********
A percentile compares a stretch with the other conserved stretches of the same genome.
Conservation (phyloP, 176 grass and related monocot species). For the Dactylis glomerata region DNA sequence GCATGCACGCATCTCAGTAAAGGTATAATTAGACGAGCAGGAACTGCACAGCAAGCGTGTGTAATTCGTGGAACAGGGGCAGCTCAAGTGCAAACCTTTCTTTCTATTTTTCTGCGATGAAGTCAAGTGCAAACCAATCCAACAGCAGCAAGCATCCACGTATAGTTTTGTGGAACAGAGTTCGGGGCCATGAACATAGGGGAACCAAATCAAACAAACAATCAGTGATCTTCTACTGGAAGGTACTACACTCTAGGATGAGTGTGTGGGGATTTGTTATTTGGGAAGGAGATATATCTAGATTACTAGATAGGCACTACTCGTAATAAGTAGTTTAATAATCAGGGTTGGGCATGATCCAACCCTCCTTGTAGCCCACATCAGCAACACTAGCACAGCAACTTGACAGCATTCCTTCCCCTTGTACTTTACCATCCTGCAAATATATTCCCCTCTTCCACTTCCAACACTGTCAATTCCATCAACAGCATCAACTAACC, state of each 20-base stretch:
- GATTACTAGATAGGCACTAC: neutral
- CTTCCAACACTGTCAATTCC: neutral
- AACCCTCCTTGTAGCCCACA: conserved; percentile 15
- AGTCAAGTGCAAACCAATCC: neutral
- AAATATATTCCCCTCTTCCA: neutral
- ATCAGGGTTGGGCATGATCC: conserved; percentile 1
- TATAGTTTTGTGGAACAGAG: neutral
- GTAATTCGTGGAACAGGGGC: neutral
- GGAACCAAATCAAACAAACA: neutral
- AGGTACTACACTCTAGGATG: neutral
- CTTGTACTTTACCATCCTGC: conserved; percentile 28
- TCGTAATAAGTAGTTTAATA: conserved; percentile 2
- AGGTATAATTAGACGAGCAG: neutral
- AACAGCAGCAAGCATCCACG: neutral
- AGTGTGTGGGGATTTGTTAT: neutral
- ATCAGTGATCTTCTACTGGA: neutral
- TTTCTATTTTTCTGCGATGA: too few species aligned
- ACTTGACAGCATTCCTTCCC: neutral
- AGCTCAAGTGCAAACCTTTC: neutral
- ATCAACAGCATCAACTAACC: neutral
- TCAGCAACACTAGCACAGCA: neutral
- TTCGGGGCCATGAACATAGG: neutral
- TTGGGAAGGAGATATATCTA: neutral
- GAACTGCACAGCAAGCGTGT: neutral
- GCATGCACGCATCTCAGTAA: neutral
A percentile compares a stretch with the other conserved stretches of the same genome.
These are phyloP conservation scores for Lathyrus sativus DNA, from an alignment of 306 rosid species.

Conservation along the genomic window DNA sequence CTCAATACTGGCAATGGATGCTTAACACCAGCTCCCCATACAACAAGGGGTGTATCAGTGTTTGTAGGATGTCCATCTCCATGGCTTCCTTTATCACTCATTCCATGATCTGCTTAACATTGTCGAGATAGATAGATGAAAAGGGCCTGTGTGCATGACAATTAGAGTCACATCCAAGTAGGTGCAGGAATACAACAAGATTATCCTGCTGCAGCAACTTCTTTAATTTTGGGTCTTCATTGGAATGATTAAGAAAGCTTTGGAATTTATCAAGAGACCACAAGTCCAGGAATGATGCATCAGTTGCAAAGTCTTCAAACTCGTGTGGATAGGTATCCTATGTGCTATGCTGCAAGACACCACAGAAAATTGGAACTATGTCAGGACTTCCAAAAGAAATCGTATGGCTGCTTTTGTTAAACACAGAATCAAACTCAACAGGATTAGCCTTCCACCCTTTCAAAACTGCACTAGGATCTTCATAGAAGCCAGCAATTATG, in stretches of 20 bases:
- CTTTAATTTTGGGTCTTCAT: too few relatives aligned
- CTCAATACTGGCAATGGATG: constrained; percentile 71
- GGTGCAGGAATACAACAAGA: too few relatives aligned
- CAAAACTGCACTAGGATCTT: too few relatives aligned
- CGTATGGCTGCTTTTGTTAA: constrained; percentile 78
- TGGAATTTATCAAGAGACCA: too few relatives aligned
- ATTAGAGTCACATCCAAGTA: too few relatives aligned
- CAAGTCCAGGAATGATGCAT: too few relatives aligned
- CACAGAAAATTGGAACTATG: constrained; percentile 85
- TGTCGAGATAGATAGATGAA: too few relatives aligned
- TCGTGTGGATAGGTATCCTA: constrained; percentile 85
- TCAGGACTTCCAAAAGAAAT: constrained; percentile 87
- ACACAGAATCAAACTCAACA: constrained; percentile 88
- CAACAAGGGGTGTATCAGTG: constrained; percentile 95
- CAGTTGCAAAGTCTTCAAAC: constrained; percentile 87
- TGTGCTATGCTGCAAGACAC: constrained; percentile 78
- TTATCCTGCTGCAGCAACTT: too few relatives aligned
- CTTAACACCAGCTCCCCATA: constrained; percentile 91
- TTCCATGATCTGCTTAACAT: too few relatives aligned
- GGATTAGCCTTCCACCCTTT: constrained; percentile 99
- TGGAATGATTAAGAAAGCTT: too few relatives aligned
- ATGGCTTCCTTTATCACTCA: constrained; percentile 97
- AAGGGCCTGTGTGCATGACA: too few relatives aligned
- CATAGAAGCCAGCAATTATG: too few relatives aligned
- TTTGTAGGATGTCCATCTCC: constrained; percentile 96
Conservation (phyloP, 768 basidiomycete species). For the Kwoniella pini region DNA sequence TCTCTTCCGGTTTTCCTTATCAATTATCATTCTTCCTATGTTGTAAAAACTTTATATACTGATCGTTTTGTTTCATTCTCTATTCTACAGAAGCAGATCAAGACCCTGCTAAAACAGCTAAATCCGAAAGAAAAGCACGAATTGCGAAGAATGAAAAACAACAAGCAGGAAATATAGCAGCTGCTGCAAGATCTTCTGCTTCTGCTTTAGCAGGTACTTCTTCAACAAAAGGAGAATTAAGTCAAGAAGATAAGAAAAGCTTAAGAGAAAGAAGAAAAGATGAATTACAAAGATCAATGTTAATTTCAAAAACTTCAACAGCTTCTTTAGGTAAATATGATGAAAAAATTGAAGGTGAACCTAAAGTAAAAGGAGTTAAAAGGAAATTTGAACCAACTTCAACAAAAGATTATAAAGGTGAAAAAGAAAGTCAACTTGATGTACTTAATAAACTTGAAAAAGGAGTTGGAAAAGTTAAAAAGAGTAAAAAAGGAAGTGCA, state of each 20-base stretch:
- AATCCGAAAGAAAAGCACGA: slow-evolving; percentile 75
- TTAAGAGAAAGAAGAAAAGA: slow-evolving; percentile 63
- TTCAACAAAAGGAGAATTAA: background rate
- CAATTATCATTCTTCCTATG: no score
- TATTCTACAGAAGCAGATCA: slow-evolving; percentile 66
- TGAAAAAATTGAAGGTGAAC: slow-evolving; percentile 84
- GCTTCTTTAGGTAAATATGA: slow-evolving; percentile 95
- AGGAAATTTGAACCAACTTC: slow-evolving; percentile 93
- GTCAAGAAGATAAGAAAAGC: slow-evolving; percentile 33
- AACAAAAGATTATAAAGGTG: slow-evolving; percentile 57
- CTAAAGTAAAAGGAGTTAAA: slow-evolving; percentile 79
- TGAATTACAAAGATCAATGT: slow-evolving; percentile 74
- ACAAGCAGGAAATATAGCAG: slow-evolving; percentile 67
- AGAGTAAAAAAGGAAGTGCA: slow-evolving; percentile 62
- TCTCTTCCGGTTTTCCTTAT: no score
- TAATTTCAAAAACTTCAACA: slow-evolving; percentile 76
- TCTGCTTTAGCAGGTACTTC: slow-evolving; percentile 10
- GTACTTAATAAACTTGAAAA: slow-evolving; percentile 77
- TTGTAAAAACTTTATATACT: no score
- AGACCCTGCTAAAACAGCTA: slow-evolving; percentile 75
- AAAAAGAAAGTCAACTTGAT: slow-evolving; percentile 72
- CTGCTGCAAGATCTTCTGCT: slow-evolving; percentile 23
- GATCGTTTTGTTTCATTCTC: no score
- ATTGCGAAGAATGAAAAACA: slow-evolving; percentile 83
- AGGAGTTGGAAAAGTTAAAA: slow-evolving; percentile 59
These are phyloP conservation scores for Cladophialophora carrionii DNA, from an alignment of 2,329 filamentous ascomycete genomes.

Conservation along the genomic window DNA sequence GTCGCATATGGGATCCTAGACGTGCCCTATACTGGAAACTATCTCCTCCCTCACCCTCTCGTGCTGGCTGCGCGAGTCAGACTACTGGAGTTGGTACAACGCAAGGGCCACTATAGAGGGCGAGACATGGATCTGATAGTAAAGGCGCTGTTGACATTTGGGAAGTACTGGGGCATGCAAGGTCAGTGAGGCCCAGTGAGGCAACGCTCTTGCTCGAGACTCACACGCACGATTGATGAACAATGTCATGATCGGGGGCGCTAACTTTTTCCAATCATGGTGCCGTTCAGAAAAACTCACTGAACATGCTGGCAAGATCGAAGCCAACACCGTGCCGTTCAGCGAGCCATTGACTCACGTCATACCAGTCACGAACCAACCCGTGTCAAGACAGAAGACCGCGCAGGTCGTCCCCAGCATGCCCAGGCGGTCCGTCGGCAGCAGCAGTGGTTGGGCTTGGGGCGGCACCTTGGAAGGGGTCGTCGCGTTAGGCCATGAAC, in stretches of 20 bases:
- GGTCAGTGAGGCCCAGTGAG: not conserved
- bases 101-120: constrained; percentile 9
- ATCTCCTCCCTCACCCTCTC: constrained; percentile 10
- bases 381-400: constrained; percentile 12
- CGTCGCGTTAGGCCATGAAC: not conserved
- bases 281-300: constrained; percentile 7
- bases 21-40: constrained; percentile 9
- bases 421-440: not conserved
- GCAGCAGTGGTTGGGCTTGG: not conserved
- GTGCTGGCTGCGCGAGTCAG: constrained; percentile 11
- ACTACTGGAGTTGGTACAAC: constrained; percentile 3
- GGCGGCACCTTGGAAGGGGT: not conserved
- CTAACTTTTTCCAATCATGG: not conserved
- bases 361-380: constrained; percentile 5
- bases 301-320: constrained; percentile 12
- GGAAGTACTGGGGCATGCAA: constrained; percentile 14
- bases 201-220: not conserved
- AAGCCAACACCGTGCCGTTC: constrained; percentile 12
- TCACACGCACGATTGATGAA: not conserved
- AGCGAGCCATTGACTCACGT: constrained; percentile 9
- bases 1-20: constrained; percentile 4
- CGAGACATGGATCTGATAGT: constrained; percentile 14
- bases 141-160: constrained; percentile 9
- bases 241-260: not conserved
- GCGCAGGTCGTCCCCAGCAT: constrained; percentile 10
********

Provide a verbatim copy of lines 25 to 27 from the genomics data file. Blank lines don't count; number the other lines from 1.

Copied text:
- TTGGGAAGGAGATATATCTA: neutral
- GAACTGCACAGCAAGCGTGT: neutral
- GCATGCACGCATCTCAGTAA: neutral